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Five of Beijing’s Most Haunted Attractions

writer: Sijia Chen source: thebeijinger.com

As a city with a history of over 3,000 years, Beijing has more than its fair share of ghost stories. Genteel hutong residences and opera houses belie tales of heartbreak, sacrifice, and jilted love. Even now, they are woven into the fabric of the city and continue to reverberate across the ages. Just in time for Halloween, here are the stories of five Beijing landmarks.

Starting our journey in Gulou, the Bell Tower was the backdrop to a ghostly story of filial devotion. During the Ming dynasty, Emperor Yongle ordered a blacksmith called Deng to cast an enormous bronze bell to serve as the city’s official timepiece – the same one that hangs at the top of the tower today. Burdened by this arduous task, Deng and his craftsmen became increasingly desperate as the deadline drew near. After overhearing his worries, his daughter showed up at the workshop by herself one morning. Before anyone could stop her, she threw herself into the furnace.

Though the workers were horrified, her self-sacrifice miraculously provided the boost of heat they needed to fire the furnace and cast the giant bell. On some days, locals say the bell goes xie, xie, xie (“shoe, shoe, shoe”) instead of the clear dong, dong, dong it’s known for. That’s the young girl asking for her shoe back – the only thing a worker was able to grab as she charged into the flames.

Going south, near the western bank of Qianhai Lake, Prince Gong’s Mansion is the next stop on our ghostly trajectory. Though the residence is named after Prince Gong (1833-1898) – the sixth son of the Daoguang Emperor – it was originally built in 1777 for a Qing dynasty official called Heshen (1746-1799), who has a rather unfortunate reputation as the most corrupt official in Chinese history.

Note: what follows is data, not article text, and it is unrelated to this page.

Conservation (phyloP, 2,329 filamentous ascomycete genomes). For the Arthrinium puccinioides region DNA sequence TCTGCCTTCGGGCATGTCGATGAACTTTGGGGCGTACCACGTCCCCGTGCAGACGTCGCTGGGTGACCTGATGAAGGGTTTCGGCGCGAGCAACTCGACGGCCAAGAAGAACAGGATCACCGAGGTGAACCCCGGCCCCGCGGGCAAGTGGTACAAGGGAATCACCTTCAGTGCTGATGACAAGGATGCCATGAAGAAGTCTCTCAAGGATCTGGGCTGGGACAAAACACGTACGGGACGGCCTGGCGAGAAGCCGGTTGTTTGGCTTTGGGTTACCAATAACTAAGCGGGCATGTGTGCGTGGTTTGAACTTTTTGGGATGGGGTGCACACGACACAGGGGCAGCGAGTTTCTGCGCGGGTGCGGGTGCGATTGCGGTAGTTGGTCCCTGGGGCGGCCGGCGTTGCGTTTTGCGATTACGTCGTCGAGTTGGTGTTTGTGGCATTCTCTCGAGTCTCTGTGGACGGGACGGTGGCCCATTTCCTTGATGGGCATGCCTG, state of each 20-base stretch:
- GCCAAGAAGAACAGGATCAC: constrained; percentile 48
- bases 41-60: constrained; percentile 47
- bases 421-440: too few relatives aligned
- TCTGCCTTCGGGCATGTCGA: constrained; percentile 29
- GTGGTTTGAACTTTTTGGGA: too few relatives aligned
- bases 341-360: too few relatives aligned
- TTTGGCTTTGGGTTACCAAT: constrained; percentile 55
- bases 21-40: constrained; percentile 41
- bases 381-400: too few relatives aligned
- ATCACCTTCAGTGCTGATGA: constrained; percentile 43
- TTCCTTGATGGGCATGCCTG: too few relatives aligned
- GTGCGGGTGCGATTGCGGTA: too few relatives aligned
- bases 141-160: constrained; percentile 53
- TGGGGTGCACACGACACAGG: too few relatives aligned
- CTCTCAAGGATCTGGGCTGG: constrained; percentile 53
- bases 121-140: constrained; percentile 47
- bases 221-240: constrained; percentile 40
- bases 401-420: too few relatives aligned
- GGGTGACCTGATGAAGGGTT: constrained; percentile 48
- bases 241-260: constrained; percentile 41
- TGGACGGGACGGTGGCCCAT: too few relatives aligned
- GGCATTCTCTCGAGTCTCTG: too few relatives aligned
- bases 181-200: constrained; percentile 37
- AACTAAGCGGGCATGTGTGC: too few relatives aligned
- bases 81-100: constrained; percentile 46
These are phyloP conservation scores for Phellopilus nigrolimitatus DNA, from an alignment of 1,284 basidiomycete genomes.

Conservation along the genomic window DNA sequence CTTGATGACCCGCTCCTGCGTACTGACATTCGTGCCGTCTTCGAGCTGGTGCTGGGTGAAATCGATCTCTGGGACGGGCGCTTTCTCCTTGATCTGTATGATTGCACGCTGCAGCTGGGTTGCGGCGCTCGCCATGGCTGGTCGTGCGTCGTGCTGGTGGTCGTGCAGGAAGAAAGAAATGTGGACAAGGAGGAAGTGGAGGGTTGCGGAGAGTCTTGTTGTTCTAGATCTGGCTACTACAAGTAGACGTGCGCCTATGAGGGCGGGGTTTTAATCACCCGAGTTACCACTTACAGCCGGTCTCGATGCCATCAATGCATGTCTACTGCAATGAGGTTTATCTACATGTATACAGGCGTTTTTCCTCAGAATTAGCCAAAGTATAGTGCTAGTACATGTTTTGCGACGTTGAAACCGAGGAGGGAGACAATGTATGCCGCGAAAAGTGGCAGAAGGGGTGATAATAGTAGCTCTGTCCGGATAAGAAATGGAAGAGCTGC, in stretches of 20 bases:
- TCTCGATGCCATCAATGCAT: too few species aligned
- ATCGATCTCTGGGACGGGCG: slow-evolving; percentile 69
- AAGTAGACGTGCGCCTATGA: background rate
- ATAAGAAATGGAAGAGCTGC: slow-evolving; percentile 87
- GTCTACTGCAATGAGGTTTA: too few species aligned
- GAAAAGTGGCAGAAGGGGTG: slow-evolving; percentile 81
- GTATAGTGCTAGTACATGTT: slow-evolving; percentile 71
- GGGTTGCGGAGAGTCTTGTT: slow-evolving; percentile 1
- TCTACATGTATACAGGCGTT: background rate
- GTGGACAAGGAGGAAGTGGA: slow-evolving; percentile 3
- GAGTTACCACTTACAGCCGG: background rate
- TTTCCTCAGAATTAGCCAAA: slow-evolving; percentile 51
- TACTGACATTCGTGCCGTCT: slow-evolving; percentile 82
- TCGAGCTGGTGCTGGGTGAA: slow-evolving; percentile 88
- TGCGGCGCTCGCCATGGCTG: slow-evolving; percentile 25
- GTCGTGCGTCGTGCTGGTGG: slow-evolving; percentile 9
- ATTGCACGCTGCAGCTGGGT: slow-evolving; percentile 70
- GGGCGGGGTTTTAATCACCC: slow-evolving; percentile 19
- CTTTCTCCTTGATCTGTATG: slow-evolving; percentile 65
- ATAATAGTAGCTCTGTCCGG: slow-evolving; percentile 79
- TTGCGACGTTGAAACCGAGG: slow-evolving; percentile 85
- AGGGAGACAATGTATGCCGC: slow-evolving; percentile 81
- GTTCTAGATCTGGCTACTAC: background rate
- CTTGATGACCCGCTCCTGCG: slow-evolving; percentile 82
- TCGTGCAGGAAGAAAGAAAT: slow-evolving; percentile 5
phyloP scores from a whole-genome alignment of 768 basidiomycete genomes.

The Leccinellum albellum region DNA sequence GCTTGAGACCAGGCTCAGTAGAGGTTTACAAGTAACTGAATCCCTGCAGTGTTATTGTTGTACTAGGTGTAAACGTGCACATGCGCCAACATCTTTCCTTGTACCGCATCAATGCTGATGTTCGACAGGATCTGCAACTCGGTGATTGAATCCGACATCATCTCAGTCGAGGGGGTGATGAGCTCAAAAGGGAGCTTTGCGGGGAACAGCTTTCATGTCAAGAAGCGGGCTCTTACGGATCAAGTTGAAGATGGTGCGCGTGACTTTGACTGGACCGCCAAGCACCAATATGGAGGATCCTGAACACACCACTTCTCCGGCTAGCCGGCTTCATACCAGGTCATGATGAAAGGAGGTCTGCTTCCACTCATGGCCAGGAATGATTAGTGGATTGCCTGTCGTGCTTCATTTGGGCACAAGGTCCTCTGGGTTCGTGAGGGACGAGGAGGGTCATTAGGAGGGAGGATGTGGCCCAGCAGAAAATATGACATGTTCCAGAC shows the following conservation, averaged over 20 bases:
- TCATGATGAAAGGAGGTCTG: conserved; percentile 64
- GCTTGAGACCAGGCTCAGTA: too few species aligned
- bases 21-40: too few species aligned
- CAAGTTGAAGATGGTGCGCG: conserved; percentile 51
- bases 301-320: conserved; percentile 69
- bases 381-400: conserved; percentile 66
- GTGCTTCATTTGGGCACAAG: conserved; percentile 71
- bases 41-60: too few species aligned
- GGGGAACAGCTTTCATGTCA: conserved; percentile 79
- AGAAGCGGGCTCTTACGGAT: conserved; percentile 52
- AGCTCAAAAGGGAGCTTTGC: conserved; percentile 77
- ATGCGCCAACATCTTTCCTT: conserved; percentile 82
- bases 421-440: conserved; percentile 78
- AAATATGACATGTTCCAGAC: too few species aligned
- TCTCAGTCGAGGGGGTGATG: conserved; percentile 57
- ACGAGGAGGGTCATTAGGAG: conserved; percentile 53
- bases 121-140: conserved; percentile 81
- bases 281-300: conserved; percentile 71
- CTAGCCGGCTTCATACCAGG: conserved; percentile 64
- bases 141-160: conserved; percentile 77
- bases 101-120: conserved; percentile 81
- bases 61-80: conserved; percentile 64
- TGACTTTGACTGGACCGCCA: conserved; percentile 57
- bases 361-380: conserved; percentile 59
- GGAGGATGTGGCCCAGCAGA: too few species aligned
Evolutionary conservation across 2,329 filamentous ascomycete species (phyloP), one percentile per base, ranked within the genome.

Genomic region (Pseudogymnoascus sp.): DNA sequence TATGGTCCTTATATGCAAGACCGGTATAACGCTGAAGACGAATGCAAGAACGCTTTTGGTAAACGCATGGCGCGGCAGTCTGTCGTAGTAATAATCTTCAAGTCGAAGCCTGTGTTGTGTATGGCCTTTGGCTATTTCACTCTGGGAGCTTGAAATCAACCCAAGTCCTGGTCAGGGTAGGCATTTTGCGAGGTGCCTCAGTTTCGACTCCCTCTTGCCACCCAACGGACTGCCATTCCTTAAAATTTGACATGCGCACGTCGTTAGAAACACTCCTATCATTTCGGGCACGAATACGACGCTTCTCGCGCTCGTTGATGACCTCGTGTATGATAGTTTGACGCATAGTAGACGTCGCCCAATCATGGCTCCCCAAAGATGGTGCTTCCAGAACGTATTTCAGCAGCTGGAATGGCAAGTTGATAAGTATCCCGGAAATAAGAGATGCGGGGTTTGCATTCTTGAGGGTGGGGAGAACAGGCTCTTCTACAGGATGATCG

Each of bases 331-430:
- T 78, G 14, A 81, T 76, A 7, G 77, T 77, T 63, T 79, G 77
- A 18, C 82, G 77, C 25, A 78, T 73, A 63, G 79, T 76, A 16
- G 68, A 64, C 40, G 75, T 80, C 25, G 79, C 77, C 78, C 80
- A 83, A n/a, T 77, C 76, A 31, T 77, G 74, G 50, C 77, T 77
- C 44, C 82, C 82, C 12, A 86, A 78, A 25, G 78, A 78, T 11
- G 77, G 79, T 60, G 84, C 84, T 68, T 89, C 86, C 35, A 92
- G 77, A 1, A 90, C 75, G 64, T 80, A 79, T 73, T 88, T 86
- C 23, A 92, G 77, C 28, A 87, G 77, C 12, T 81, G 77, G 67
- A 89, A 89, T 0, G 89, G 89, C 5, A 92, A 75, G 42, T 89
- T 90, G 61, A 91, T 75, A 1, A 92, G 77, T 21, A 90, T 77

There are two supernatural stories involving Heshen. One of them relates to his benefactor, the Qianlong Emperor. When the emperor was still a boy, he startled an imperial concubine by sneaking up on her in her room as she was putting on her makeup. In her shock, she struck him with either her comb or her left fist. This breach of imperial protocol was reported by a lady of the court, resulting in the concubine’s fall from grace and eventual suicide. Wracked by guilt, Qianlong bit his own finger and left a bloody print on her neck so he would recognize her in the next life. Heshen had such a mark and was born in the year of her death, leading the emperor to believe he was the concubine’s reincarnation.

Heshen rose swiftly to fame, thanks in part perhaps to the emperor’s guilt. His corruption was unchecked; his actions, which included repeatedly raising taxes and extending military campaigns to take advantage of additional resources, contributed to the decline of the Qing dynasty.

One of Heshen’s only redeeming features was his devotion to his first wife, Feng Shi. When she became ill after the death of their youngest son in battle, the official summoned monks to the house to pray for her health – but to no avail. She died of a broken heart and is said to haunt Prince Gong Mansion with a retinue of servants. Sometimes, security guards speak of hearing ghostly wails and female apparitions dressed in white wandering the gardens at night. Perhaps that’s why the tourist attraction closes before sundown.

Speaking of grand estates, our next stop is the famous Forbidden City. In 1887, the Guangxu Emperor fell in love with a concubine called Zhenfei. By then, he was estranged from his wife, the Empress Longyu (the niece of the fearsome Empress Dowager Cixi). Zhenfei supported the emperor’s plans for political reforms, further drawing Cixi’s ire.